On Thursday, the White House announced that President Trump will cancel a plan to alleviate the financial burden of expensive drugs for people on Medicare. This will allow them to get rebates which drug manufacturers currently pay to middlemen and insurers.
The decision was made after the Budget Office estimated that the plan would not have any substantial effects on drug maker prices and cost the Medicare program approximately $175 billion in the next 10 years.
The withdrawal of the rebate plan was “based on thorough consideration and careful analysis”, said Judd Deere – spokesman of the White House. It wasn’t still clear whether it meant the termination of the discussion on rebates as other similar proposals would be debated in the Congress.
Judd Deere said that the President doesn’t forget his promise to reduce drug costs. Those people who take very costly drugs for rheumatoid, cancer, and other health issues would now have copays rivaling a mortgage payment.
“The administration is aware of raising bipartisan debates about legislation to lower outrageous medication prices on our citizens, and the President will use any tools to make sure that prescription medication expenses will keep declining,” said Deere.
On Monday, a federal judge ruled that the government doesn’t have the legal power to ask drug manufacturers to show list prices in TV commercials. But a Republican senator is pushing to grant the administration such authorities.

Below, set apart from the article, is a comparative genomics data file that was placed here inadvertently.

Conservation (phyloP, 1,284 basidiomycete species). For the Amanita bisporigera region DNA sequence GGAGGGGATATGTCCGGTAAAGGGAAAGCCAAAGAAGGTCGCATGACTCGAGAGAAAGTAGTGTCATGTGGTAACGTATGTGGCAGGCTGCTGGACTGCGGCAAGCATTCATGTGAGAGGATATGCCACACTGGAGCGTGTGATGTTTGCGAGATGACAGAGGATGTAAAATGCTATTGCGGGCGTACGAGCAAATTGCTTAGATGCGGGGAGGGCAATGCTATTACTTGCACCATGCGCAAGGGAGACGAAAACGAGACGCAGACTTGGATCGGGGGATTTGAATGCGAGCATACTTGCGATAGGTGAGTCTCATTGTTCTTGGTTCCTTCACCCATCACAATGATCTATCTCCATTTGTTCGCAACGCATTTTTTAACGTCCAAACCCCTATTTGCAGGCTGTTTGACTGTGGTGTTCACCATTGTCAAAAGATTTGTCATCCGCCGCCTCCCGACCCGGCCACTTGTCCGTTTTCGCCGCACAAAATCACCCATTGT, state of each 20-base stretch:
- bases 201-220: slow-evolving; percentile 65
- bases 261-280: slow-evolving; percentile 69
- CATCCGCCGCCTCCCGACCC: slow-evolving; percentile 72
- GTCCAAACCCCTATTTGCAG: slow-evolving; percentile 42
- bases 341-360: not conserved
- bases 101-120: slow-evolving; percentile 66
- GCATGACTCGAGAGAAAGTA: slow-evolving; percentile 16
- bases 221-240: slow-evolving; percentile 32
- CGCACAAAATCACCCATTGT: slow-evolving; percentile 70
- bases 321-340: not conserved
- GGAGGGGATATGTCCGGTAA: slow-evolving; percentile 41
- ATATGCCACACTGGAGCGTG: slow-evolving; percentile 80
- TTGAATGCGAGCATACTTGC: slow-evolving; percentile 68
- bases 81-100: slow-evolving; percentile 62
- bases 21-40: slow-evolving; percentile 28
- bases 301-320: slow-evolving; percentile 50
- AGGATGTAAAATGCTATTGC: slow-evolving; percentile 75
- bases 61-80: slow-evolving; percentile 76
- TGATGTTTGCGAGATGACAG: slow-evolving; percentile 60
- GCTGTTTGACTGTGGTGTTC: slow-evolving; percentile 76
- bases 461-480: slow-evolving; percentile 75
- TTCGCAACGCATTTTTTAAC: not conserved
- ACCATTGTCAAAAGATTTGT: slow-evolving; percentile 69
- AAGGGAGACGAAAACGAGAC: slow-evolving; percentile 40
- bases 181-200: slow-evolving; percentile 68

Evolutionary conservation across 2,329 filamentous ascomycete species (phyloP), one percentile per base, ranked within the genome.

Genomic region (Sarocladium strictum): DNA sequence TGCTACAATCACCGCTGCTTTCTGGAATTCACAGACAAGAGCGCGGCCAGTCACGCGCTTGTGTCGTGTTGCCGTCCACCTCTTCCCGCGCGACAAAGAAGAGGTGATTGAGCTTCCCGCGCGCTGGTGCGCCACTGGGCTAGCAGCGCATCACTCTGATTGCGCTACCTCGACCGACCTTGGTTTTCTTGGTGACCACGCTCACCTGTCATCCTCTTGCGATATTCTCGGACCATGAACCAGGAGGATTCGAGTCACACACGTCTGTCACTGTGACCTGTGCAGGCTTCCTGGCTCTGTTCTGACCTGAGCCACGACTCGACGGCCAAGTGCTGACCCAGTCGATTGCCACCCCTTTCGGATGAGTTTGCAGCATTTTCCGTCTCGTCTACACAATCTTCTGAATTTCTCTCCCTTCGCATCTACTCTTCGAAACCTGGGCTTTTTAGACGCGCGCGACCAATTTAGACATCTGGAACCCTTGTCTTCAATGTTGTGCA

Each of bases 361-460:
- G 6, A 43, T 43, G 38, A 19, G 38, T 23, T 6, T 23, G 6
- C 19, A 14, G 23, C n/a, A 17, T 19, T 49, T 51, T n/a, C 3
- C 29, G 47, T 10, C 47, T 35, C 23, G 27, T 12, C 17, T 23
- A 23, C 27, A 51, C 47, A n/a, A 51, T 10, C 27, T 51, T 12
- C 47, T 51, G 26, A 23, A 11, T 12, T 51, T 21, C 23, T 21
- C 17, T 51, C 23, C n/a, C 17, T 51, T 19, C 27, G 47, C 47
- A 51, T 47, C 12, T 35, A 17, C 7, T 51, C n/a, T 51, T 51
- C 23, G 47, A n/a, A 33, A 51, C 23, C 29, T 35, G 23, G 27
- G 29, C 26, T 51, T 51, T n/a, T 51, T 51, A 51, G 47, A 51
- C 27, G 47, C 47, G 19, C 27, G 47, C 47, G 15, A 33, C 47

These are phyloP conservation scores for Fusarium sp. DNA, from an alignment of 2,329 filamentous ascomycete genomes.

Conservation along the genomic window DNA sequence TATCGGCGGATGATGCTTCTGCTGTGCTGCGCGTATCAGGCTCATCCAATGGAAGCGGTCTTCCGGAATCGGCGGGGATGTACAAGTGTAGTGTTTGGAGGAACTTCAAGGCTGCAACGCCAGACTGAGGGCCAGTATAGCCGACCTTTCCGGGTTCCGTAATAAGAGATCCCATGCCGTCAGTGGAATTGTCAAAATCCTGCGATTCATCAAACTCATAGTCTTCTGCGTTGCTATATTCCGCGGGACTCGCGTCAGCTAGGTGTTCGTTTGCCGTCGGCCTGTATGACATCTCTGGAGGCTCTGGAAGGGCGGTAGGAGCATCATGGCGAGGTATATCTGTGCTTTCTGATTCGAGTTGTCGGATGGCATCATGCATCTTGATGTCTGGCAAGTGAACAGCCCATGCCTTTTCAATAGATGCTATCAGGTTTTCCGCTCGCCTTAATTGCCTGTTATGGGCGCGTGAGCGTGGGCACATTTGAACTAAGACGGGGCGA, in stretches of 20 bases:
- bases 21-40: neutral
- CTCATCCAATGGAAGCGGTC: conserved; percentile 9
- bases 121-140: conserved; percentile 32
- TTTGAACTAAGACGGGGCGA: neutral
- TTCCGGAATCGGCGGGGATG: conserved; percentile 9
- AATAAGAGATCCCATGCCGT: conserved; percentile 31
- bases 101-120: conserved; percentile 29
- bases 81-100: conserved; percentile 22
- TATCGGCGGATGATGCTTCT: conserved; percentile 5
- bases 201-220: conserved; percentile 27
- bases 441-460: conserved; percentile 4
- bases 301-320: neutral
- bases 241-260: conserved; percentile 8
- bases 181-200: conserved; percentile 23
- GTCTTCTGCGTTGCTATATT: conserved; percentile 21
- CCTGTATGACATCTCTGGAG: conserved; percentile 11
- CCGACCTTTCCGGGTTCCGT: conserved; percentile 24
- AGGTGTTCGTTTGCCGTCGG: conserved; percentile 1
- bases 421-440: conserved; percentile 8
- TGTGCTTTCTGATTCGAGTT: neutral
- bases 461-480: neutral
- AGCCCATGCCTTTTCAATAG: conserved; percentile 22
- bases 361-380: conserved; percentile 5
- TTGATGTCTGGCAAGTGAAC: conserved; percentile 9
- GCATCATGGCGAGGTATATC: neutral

The withdrawing decision on rebates seemed to be a great opportunity for middlemen, employers, and insurers who administer prescription medication plans for most insured patient blocks. Shares of some major firms in this area began to increase early the same day.
It appeared to be a defeat for the pharmaceutical industry. Drug manufacturers favored the consumer rebate plan to other campaigns that legislation is debating.
Overall, the prices of prescription medications have already stabilized. The government credits the President for this improvement, but experts suggest that this trend is not completely obvious yet. The inflation index of the government for drugs also contains lower-priced generics, while most people are concerned about other high-priced brands.
Rebates are a mainly secret aspect of the complicated world of medication pricing. Under the new plan, manufacturer rebates currently gone to insurance firms and middlemen might have been directly paid to Medicare’s seniors after filling their prescriptions. But analysts believed that drug firms won’t reduce list prices to respond to the plan. Instead, they might reimburse pharmacies for promotions.